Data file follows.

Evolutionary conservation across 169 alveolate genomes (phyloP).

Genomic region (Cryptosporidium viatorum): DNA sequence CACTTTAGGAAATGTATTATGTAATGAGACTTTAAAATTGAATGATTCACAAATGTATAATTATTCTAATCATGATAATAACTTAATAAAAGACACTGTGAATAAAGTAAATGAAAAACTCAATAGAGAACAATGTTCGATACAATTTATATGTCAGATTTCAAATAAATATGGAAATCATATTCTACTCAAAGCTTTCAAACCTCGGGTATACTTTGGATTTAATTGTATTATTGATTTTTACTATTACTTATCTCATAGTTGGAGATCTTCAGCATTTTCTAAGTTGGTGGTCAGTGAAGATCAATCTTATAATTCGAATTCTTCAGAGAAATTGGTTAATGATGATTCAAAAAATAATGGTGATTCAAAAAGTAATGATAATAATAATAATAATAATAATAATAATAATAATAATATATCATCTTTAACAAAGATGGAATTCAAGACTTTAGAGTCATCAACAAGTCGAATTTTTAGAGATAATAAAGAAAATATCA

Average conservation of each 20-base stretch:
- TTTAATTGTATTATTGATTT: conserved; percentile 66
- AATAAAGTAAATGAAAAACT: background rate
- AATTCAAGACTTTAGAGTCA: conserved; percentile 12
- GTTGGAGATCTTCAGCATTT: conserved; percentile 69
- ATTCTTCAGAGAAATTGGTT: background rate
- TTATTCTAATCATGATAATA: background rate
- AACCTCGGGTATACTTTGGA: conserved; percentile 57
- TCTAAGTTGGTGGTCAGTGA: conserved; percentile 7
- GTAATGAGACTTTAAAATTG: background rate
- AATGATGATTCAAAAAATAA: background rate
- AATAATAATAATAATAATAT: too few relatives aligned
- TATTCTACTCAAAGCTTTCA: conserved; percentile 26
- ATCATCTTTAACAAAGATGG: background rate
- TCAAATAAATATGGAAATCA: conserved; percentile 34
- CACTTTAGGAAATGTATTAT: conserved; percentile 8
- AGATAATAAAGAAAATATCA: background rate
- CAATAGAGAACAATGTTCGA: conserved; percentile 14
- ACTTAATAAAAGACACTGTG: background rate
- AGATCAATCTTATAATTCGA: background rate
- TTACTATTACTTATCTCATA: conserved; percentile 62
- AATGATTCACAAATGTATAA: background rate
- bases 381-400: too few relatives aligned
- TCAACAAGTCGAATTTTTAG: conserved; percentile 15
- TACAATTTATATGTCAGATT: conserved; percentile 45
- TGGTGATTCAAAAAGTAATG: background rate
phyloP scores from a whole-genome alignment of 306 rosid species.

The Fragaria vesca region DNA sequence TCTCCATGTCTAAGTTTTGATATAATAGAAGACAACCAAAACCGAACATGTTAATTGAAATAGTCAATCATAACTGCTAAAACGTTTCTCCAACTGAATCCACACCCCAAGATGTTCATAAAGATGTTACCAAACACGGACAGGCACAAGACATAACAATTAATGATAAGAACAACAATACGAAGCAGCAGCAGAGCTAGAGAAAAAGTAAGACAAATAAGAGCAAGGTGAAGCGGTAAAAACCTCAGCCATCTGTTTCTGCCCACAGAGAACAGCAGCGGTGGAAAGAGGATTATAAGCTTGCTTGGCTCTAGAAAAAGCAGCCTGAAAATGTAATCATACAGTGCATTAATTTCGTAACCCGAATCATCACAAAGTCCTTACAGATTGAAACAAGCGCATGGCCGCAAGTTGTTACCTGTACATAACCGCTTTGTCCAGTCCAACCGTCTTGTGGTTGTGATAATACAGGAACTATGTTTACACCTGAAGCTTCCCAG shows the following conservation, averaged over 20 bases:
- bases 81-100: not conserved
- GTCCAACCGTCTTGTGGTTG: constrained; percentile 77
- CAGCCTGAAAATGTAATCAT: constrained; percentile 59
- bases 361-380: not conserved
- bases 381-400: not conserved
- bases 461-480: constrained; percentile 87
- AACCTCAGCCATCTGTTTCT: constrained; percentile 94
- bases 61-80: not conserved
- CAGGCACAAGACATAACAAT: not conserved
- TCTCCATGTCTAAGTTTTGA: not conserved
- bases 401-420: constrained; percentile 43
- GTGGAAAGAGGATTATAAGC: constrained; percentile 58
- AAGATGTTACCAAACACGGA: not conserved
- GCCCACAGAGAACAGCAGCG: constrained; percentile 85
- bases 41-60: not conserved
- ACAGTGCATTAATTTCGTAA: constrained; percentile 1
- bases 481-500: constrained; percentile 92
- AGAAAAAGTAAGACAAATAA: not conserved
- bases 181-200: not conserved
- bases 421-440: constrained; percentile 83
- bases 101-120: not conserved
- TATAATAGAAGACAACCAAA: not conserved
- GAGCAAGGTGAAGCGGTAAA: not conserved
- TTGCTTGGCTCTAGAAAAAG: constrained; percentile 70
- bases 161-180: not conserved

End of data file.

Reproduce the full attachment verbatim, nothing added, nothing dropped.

Evolutionary conservation across 169 alveolate genomes (phyloP).

Genomic region (Cryptosporidium viatorum): DNA sequence CACTTTAGGAAATGTATTATGTAATGAGACTTTAAAATTGAATGATTCACAAATGTATAATTATTCTAATCATGATAATAACTTAATAAAAGACACTGTGAATAAAGTAAATGAAAAACTCAATAGAGAACAATGTTCGATACAATTTATATGTCAGATTTCAAATAAATATGGAAATCATATTCTACTCAAAGCTTTCAAACCTCGGGTATACTTTGGATTTAATTGTATTATTGATTTTTACTATTACTTATCTCATAGTTGGAGATCTTCAGCATTTTCTAAGTTGGTGGTCAGTGAAGATCAATCTTATAATTCGAATTCTTCAGAGAAATTGGTTAATGATGATTCAAAAAATAATGGTGATTCAAAAAGTAATGATAATAATAATAATAATAATAATAATAATAATAATAATATATCATCTTTAACAAAGATGGAATTCAAGACTTTAGAGTCATCAACAAGTCGAATTTTTAGAGATAATAAAGAAAATATCA

Average conservation of each 20-base stretch:
- TTTAATTGTATTATTGATTT: conserved; percentile 66
- AATAAAGTAAATGAAAAACT: background rate
- AATTCAAGACTTTAGAGTCA: conserved; percentile 12
- GTTGGAGATCTTCAGCATTT: conserved; percentile 69
- ATTCTTCAGAGAAATTGGTT: background rate
- TTATTCTAATCATGATAATA: background rate
- AACCTCGGGTATACTTTGGA: conserved; percentile 57
- TCTAAGTTGGTGGTCAGTGA: conserved; percentile 7
- GTAATGAGACTTTAAAATTG: background rate
- AATGATGATTCAAAAAATAA: background rate
- AATAATAATAATAATAATAT: too few relatives aligned
- TATTCTACTCAAAGCTTTCA: conserved; percentile 26
- ATCATCTTTAACAAAGATGG: background rate
- TCAAATAAATATGGAAATCA: conserved; percentile 34
- CACTTTAGGAAATGTATTAT: conserved; percentile 8
- AGATAATAAAGAAAATATCA: background rate
- CAATAGAGAACAATGTTCGA: conserved; percentile 14
- ACTTAATAAAAGACACTGTG: background rate
- AGATCAATCTTATAATTCGA: background rate
- TTACTATTACTTATCTCATA: conserved; percentile 62
- AATGATTCACAAATGTATAA: background rate
- bases 381-400: too few relatives aligned
- TCAACAAGTCGAATTTTTAG: conserved; percentile 15
- TACAATTTATATGTCAGATT: conserved; percentile 45
- TGGTGATTCAAAAAGTAATG: background rate
phyloP scores from a whole-genome alignment of 306 rosid species.

The Fragaria vesca region DNA sequence TCTCCATGTCTAAGTTTTGATATAATAGAAGACAACCAAAACCGAACATGTTAATTGAAATAGTCAATCATAACTGCTAAAACGTTTCTCCAACTGAATCCACACCCCAAGATGTTCATAAAGATGTTACCAAACACGGACAGGCACAAGACATAACAATTAATGATAAGAACAACAATACGAAGCAGCAGCAGAGCTAGAGAAAAAGTAAGACAAATAAGAGCAAGGTGAAGCGGTAAAAACCTCAGCCATCTGTTTCTGCCCACAGAGAACAGCAGCGGTGGAAAGAGGATTATAAGCTTGCTTGGCTCTAGAAAAAGCAGCCTGAAAATGTAATCATACAGTGCATTAATTTCGTAACCCGAATCATCACAAAGTCCTTACAGATTGAAACAAGCGCATGGCCGCAAGTTGTTACCTGTACATAACCGCTTTGTCCAGTCCAACCGTCTTGTGGTTGTGATAATACAGGAACTATGTTTACACCTGAAGCTTCCCAG shows the following conservation, averaged over 20 bases:
- bases 81-100: not conserved
- GTCCAACCGTCTTGTGGTTG: constrained; percentile 77
- CAGCCTGAAAATGTAATCAT: constrained; percentile 59
- bases 361-380: not conserved
- bases 381-400: not conserved
- bases 461-480: constrained; percentile 87
- AACCTCAGCCATCTGTTTCT: constrained; percentile 94
- bases 61-80: not conserved
- CAGGCACAAGACATAACAAT: not conserved
- TCTCCATGTCTAAGTTTTGA: not conserved
- bases 401-420: constrained; percentile 43
- GTGGAAAGAGGATTATAAGC: constrained; percentile 58
- AAGATGTTACCAAACACGGA: not conserved
- GCCCACAGAGAACAGCAGCG: constrained; percentile 85
- bases 41-60: not conserved
- ACAGTGCATTAATTTCGTAA: constrained; percentile 1
- bases 481-500: constrained; percentile 92
- AGAAAAAGTAAGACAAATAA: not conserved
- bases 181-200: not conserved
- bases 421-440: constrained; percentile 83
- bases 101-120: not conserved
- TATAATAGAAGACAACCAAA: not conserved
- GAGCAAGGTGAAGCGGTAAA: not conserved
- TTGCTTGGCTCTAGAAAAAG: constrained; percentile 70
- bases 161-180: not conserved